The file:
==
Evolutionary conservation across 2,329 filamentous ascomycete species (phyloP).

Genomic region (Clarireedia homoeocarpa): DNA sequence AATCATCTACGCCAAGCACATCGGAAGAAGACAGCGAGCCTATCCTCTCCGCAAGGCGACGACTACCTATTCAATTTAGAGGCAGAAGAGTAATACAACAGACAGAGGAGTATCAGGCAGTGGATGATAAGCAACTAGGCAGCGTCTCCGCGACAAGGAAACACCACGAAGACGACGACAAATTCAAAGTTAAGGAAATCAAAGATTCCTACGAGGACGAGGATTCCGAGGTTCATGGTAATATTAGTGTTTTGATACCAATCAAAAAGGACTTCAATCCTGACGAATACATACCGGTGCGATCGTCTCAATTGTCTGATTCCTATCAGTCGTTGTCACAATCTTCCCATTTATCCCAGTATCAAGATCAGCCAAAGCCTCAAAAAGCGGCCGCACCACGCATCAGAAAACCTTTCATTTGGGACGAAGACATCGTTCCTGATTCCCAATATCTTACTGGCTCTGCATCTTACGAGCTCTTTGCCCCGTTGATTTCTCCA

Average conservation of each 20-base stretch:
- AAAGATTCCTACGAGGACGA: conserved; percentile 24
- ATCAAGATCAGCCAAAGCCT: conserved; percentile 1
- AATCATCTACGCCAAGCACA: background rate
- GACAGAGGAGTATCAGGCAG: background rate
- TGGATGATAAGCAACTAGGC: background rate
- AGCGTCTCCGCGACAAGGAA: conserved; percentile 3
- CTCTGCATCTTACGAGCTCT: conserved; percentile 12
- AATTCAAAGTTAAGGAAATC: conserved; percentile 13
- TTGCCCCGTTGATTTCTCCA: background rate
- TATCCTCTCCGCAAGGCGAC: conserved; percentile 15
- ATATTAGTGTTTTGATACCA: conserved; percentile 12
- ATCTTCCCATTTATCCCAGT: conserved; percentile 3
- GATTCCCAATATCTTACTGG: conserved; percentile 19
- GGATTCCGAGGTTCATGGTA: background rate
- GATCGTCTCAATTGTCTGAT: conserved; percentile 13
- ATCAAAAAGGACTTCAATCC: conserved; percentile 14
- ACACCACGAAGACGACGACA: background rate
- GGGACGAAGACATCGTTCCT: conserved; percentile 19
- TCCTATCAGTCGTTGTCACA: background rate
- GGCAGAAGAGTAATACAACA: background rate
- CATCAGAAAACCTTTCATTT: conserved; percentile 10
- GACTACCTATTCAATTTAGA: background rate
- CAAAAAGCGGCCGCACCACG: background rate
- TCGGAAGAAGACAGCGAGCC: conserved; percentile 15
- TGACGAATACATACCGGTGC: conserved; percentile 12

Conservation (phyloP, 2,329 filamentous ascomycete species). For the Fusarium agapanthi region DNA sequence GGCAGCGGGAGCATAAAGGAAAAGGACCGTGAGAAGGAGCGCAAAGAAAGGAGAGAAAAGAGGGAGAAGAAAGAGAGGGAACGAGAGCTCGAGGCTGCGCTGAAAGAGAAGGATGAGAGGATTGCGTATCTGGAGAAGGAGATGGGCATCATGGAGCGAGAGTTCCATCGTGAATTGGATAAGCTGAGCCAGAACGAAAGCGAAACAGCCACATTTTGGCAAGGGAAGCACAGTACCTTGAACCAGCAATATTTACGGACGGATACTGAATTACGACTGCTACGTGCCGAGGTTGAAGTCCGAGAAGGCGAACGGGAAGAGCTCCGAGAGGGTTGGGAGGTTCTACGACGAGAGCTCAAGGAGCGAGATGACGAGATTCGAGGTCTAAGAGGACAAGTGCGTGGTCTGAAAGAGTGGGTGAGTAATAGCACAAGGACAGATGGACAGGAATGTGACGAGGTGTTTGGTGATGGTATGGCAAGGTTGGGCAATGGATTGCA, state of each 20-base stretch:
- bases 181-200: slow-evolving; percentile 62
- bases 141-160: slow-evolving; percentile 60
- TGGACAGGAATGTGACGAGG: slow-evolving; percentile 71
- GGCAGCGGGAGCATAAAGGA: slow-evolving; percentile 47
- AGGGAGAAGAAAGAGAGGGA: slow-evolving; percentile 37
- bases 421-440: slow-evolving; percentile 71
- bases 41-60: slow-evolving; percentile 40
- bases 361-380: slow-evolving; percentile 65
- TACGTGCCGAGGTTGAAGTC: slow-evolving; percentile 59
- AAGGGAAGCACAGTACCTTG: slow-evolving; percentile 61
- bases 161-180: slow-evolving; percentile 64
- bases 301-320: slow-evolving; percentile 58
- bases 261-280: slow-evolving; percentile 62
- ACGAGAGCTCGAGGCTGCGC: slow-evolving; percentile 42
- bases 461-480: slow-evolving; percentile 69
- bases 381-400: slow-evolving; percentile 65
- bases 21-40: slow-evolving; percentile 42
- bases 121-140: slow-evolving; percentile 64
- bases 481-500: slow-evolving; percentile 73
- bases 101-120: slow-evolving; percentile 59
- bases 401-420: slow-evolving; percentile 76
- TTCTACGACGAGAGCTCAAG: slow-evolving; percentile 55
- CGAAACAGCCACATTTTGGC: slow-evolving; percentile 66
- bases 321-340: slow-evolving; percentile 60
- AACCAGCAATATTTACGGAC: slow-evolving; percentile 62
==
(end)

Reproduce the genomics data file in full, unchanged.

Evolutionary conservation across 2,329 filamentous ascomycete species (phyloP).

Genomic region (Clarireedia homoeocarpa): DNA sequence AATCATCTACGCCAAGCACATCGGAAGAAGACAGCGAGCCTATCCTCTCCGCAAGGCGACGACTACCTATTCAATTTAGAGGCAGAAGAGTAATACAACAGACAGAGGAGTATCAGGCAGTGGATGATAAGCAACTAGGCAGCGTCTCCGCGACAAGGAAACACCACGAAGACGACGACAAATTCAAAGTTAAGGAAATCAAAGATTCCTACGAGGACGAGGATTCCGAGGTTCATGGTAATATTAGTGTTTTGATACCAATCAAAAAGGACTTCAATCCTGACGAATACATACCGGTGCGATCGTCTCAATTGTCTGATTCCTATCAGTCGTTGTCACAATCTTCCCATTTATCCCAGTATCAAGATCAGCCAAAGCCTCAAAAAGCGGCCGCACCACGCATCAGAAAACCTTTCATTTGGGACGAAGACATCGTTCCTGATTCCCAATATCTTACTGGCTCTGCATCTTACGAGCTCTTTGCCCCGTTGATTTCTCCA

Average conservation of each 20-base stretch:
- AAAGATTCCTACGAGGACGA: conserved; percentile 24
- ATCAAGATCAGCCAAAGCCT: conserved; percentile 1
- AATCATCTACGCCAAGCACA: background rate
- GACAGAGGAGTATCAGGCAG: background rate
- TGGATGATAAGCAACTAGGC: background rate
- AGCGTCTCCGCGACAAGGAA: conserved; percentile 3
- CTCTGCATCTTACGAGCTCT: conserved; percentile 12
- AATTCAAAGTTAAGGAAATC: conserved; percentile 13
- TTGCCCCGTTGATTTCTCCA: background rate
- TATCCTCTCCGCAAGGCGAC: conserved; percentile 15
- ATATTAGTGTTTTGATACCA: conserved; percentile 12
- ATCTTCCCATTTATCCCAGT: conserved; percentile 3
- GATTCCCAATATCTTACTGG: conserved; percentile 19
- GGATTCCGAGGTTCATGGTA: background rate
- GATCGTCTCAATTGTCTGAT: conserved; percentile 13
- ATCAAAAAGGACTTCAATCC: conserved; percentile 14
- ACACCACGAAGACGACGACA: background rate
- GGGACGAAGACATCGTTCCT: conserved; percentile 19
- TCCTATCAGTCGTTGTCACA: background rate
- GGCAGAAGAGTAATACAACA: background rate
- CATCAGAAAACCTTTCATTT: conserved; percentile 10
- GACTACCTATTCAATTTAGA: background rate
- CAAAAAGCGGCCGCACCACG: background rate
- TCGGAAGAAGACAGCGAGCC: conserved; percentile 15
- TGACGAATACATACCGGTGC: conserved; percentile 12

Conservation (phyloP, 2,329 filamentous ascomycete species). For the Fusarium agapanthi region DNA sequence GGCAGCGGGAGCATAAAGGAAAAGGACCGTGAGAAGGAGCGCAAAGAAAGGAGAGAAAAGAGGGAGAAGAAAGAGAGGGAACGAGAGCTCGAGGCTGCGCTGAAAGAGAAGGATGAGAGGATTGCGTATCTGGAGAAGGAGATGGGCATCATGGAGCGAGAGTTCCATCGTGAATTGGATAAGCTGAGCCAGAACGAAAGCGAAACAGCCACATTTTGGCAAGGGAAGCACAGTACCTTGAACCAGCAATATTTACGGACGGATACTGAATTACGACTGCTACGTGCCGAGGTTGAAGTCCGAGAAGGCGAACGGGAAGAGCTCCGAGAGGGTTGGGAGGTTCTACGACGAGAGCTCAAGGAGCGAGATGACGAGATTCGAGGTCTAAGAGGACAAGTGCGTGGTCTGAAAGAGTGGGTGAGTAATAGCACAAGGACAGATGGACAGGAATGTGACGAGGTGTTTGGTGATGGTATGGCAAGGTTGGGCAATGGATTGCA, state of each 20-base stretch:
- bases 181-200: slow-evolving; percentile 62
- bases 141-160: slow-evolving; percentile 60
- TGGACAGGAATGTGACGAGG: slow-evolving; percentile 71
- GGCAGCGGGAGCATAAAGGA: slow-evolving; percentile 47
- AGGGAGAAGAAAGAGAGGGA: slow-evolving; percentile 37
- bases 421-440: slow-evolving; percentile 71
- bases 41-60: slow-evolving; percentile 40
- bases 361-380: slow-evolving; percentile 65
- TACGTGCCGAGGTTGAAGTC: slow-evolving; percentile 59
- AAGGGAAGCACAGTACCTTG: slow-evolving; percentile 61
- bases 161-180: slow-evolving; percentile 64
- bases 301-320: slow-evolving; percentile 58
- bases 261-280: slow-evolving; percentile 62
- ACGAGAGCTCGAGGCTGCGC: slow-evolving; percentile 42
- bases 461-480: slow-evolving; percentile 69
- bases 381-400: slow-evolving; percentile 65
- bases 21-40: slow-evolving; percentile 42
- bases 121-140: slow-evolving; percentile 64
- bases 481-500: slow-evolving; percentile 73
- bases 101-120: slow-evolving; percentile 59
- bases 401-420: slow-evolving; percentile 76
- TTCTACGACGAGAGCTCAAG: slow-evolving; percentile 55
- CGAAACAGCCACATTTTGGC: slow-evolving; percentile 66
- bases 321-340: slow-evolving; percentile 60
- AACCAGCAATATTTACGGAC: slow-evolving; percentile 62